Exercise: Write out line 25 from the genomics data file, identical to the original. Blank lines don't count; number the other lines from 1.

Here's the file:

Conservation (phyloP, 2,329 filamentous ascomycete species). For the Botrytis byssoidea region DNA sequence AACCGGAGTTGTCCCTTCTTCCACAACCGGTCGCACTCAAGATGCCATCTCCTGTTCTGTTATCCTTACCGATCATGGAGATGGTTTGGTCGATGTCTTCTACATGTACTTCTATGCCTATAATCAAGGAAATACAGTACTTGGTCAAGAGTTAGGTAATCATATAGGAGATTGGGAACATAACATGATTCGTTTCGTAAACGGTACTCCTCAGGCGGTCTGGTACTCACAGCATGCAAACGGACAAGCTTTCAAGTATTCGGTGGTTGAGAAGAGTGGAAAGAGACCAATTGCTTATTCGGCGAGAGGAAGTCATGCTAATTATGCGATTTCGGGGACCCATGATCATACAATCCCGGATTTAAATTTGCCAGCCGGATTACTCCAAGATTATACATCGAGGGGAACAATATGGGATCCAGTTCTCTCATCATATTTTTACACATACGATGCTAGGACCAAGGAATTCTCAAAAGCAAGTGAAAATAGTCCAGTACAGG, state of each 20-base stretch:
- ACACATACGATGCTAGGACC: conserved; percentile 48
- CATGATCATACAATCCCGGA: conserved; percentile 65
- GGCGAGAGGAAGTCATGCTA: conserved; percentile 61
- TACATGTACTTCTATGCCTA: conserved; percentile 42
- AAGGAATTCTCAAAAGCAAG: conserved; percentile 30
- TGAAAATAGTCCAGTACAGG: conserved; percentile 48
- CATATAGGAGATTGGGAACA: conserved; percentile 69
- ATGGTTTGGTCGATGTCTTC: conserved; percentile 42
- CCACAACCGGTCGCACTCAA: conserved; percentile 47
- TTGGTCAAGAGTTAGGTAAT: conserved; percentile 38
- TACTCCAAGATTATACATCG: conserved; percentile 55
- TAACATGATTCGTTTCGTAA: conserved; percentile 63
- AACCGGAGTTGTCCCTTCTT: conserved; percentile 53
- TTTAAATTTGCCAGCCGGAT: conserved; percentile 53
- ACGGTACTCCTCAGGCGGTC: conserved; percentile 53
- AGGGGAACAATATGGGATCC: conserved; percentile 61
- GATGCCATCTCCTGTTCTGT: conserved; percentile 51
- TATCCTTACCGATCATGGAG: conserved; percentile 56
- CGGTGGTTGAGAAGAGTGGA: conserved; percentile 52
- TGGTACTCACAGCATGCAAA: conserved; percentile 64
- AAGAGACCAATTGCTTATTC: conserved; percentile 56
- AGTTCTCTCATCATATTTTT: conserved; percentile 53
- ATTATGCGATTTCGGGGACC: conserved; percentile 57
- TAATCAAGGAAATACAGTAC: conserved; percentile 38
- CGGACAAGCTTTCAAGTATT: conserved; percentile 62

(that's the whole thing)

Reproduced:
- TAATCAAGGAAATACAGTAC: conserved; percentile 38